DAN SANDIN Education
LECTURE SERIES
WHAT'S NEXT?


TUESDAYS, THURSDAY
APRIL 6, 27, AND MAY 6, 1999,
7 PM

SERIES TICKETS: $27 ($12 WALKER MEMBERS AND STUDENTS WITH CURRENT ID)
SINGLE-EVENT TICKETS: $10 ($5 WALKER MEMBERS AND STUDENTS WITH CURRENT ID)
AUDITORIUM
MEMBERS PAY HALF PRICE!
$


"The best way to predict the future is to invent it."
--Alan Kay, computer-science pioneer

The Walker's New Media Lecture Series presents three of the world's top technology researchers who are helping to invent the future. All events take place on Tuesdays and Thursdays in April and May at 7 pm in the Walker Auditorium. Tickets: Series (three lectures) $27 ($12 Walker members and students with current ID); Single lecture: $10 ($5). To purchase tickets in advance by phone with a credit card, call the box office at (612) 375-7622. Click here for more information..

TUESDAY, APRIL 6
DAN SANDIN, DIRECTOR OF THE ELECTRONIC VISUALIZATION LABORATORY
SCHOOL OF ART AND DESIGN, UNIVERSITY OF ILLINOIS AT CHICAGO

Dan Sandin is an internationally recognized pioneer of electronic art and visualization. In 1973, he developed the Sandin Image Processor, a highly programmable analog computer for processing video images in real time. Working with Tom DeFanti, he combined the Image Processor with real-time computer graphics and performed visual concerts that he called Electronic Visualization Events, with synthesized musical accompaniment. In 1991, Sandin and DeFanti conceived and developed, in collaboration with graduate students, the CAVE virtual reality (VR) theater. In recent years, Sandin has been concentrating on perfecting the design of the CAVE and its derivatives, the ImmersaDesk and the Infinity Wall. Sandin's video animation Spiral PTL is in the collection of Museum of Modern Art in New York. His latest artworks involve the use of camera-based video in VR environments.

Come early or stay late. From 6 to 7 pm and following the talk, there will be demonstrations of new immersive art projects on the ImmersaDesk in the Art Lab.

TUESDAY, APRIL 27
CURTIS WONG, MANAGER, NEXT MEDIA RESEARCH, MICROSOFT RESEARCH GROUP
Curtis Wong has dedicated his career to pioneering and exploring new forms of media that merge computing and communications in business, entertainment, and education. He was formerly Director of Intel Productions, where he was responsible for the Intel/PBS collaboration that produced enhanced interactive programming for digital television, such as the recent broadcast of Ken Burns' film Frank Lloyd Wright and the children's program Zooboomafu. Wong is the creator of ArtMuseum.net, an Internet-based museum that currently features a high resolution, 3-D re-creation of the Van Gogh exhibition at the National Gallery of Art, Washington, D.C. As the founding director of Corbis Productions, Bill Gates' image company, Wong created a CD-ROM series on the history of art that garnered numerous awards from both the software and entertainment industries, including accolades by The Wall Street Journal for A Passion for Art, "the greatest CD-ROM since the multimedia revolution began." He was also an interactive-documentary producer of major feature films for Voyager Company, producing some of the premier multimedia CD-ROMs for the PC, such as Pedro Meyer's Photograph to Remember, the first interactive CD-ROM documentary broadcast on PBS in its entirety.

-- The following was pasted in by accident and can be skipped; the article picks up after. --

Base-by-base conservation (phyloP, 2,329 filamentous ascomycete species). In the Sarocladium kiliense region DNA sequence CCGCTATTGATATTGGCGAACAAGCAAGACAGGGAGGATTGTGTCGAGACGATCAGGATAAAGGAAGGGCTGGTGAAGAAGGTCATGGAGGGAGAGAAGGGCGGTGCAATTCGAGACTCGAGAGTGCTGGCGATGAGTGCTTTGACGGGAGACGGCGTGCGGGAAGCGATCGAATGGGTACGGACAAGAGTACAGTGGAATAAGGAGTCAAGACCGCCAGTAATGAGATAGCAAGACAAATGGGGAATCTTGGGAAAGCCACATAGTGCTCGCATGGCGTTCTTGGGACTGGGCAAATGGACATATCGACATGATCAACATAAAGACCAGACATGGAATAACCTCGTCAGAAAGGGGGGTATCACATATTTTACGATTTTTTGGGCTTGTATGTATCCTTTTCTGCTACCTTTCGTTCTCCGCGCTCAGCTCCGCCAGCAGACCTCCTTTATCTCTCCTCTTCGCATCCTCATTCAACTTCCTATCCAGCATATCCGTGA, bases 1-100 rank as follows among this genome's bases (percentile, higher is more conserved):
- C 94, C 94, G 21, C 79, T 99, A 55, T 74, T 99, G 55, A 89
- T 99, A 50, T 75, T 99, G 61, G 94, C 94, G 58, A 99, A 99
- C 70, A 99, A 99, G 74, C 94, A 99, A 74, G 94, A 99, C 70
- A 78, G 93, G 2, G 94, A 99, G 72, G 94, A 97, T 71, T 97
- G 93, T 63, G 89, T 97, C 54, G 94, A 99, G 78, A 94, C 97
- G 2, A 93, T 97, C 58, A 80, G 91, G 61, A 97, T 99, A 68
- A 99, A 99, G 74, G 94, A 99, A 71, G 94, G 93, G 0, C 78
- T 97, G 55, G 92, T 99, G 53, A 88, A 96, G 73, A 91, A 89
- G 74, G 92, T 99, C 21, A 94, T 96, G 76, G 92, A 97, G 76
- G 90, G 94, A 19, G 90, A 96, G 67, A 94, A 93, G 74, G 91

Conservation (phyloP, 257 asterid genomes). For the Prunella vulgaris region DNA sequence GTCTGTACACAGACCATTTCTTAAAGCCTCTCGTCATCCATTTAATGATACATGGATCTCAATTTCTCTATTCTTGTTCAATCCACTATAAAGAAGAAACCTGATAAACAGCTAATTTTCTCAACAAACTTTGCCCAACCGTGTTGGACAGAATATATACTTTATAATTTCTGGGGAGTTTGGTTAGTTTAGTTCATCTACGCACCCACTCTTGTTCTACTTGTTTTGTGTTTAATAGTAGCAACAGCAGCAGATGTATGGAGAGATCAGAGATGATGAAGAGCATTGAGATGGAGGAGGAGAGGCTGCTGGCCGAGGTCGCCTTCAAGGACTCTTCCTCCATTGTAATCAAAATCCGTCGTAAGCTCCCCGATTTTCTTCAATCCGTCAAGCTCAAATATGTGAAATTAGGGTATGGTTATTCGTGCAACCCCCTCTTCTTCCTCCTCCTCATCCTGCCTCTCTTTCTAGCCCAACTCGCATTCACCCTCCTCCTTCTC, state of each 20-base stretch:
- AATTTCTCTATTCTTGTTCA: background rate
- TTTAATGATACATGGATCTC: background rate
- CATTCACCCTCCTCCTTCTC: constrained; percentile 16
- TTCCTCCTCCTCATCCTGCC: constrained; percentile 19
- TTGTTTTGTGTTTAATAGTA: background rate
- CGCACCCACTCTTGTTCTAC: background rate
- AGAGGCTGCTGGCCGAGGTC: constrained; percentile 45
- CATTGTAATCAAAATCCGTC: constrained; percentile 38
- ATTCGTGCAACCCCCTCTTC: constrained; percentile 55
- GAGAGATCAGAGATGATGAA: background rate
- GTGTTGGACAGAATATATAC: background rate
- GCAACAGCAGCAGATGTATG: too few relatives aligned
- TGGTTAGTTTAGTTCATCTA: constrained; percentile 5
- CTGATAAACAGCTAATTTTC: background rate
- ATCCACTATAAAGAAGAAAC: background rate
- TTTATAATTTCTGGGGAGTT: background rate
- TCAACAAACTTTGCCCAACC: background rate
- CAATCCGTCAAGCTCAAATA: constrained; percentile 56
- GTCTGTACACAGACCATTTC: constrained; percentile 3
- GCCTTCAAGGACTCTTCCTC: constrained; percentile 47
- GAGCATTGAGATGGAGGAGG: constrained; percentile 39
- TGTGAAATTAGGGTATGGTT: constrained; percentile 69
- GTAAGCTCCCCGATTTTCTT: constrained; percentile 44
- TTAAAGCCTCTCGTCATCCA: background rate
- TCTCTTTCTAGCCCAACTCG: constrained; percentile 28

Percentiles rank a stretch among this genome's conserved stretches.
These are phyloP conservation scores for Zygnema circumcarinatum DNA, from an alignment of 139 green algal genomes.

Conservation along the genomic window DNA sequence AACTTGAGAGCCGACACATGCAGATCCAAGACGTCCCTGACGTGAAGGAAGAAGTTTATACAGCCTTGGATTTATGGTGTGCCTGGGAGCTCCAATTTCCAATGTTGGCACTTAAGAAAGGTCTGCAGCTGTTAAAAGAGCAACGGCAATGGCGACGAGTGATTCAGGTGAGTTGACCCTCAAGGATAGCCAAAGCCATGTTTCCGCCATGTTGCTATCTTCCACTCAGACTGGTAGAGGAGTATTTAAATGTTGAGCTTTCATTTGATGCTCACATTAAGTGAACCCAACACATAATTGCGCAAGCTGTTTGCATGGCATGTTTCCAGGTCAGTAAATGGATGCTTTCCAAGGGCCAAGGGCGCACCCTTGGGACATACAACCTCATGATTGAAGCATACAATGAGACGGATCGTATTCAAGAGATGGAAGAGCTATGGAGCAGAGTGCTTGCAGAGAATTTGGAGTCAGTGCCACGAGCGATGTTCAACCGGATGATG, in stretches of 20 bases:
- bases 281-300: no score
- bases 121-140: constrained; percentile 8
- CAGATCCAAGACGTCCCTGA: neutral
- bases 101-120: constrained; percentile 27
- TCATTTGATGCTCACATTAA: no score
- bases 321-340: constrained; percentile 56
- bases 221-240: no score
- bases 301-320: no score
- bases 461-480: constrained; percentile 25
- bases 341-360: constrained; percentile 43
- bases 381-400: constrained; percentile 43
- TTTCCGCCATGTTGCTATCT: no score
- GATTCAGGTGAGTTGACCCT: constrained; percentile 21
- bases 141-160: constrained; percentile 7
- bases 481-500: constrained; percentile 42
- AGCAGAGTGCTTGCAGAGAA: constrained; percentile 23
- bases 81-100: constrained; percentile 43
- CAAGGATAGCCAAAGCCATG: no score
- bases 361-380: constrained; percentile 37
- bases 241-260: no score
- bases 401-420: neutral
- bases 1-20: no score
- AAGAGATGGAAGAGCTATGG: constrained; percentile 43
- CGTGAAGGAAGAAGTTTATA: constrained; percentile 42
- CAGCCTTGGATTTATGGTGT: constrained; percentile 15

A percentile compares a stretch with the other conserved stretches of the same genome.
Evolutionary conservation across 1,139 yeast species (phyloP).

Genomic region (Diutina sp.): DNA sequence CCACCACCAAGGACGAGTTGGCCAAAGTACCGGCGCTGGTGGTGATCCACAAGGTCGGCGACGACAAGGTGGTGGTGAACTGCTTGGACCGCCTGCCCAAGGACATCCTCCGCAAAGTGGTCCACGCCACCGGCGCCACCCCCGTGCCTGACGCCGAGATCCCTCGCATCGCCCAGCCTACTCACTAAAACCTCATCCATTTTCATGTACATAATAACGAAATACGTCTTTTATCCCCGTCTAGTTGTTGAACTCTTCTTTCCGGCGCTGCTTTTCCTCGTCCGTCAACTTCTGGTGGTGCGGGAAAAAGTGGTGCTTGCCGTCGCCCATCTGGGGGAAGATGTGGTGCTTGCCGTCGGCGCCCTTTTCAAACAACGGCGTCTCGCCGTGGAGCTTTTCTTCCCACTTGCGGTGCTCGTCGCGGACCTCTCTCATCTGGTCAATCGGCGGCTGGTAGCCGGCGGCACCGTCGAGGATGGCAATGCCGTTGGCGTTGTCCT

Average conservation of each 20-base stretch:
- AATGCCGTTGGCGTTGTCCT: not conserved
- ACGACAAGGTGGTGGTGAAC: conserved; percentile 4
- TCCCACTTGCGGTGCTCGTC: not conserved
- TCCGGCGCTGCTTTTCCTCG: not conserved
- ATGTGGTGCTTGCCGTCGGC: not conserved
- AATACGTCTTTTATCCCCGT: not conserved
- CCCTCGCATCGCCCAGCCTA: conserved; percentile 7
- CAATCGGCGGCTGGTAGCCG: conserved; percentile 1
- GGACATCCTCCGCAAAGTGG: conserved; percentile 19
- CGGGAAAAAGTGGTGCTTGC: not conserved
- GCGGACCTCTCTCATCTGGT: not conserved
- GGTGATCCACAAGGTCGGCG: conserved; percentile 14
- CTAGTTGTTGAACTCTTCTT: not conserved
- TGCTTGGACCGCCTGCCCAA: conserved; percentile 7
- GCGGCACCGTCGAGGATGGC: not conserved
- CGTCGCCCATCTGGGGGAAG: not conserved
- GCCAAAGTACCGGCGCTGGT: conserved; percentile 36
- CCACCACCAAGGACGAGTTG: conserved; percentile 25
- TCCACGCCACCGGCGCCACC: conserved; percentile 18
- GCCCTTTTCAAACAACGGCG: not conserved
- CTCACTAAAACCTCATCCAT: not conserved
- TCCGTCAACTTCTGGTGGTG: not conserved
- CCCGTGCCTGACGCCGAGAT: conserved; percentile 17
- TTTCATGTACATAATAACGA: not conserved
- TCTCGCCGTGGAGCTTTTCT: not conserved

THURSDAY, MAY 6
MITCHEL RESNICK, ASSOCIATE PROFESSOR, EPISTEMOLOGY AND LEARNING GROUP, MIT MEDIA LAB
Mitchel Resnick presents a lecture entitled "Lifelong Kindergarten." He studies how new technological tools and toys can help bring about deep changes in the ways children think and learn. Resnick led the development of the "programmable bricks" used in the LEGO Mindstorms robotics construction kit, and has worked on several projects (including StarLogo software and the Virtual Fishtank museum exhibit) to help people learn about complex systems and emergent phenomena. He is cofounder of the Computer Clubhouse, a network of after-school learning centers for young people from underserved communities. In 1993, he was awarded a National Science Foundation Young Investigator Award. Resnick is author of the book Turtles, Termites, and Traffic Jams (1994), published by MIT Press.



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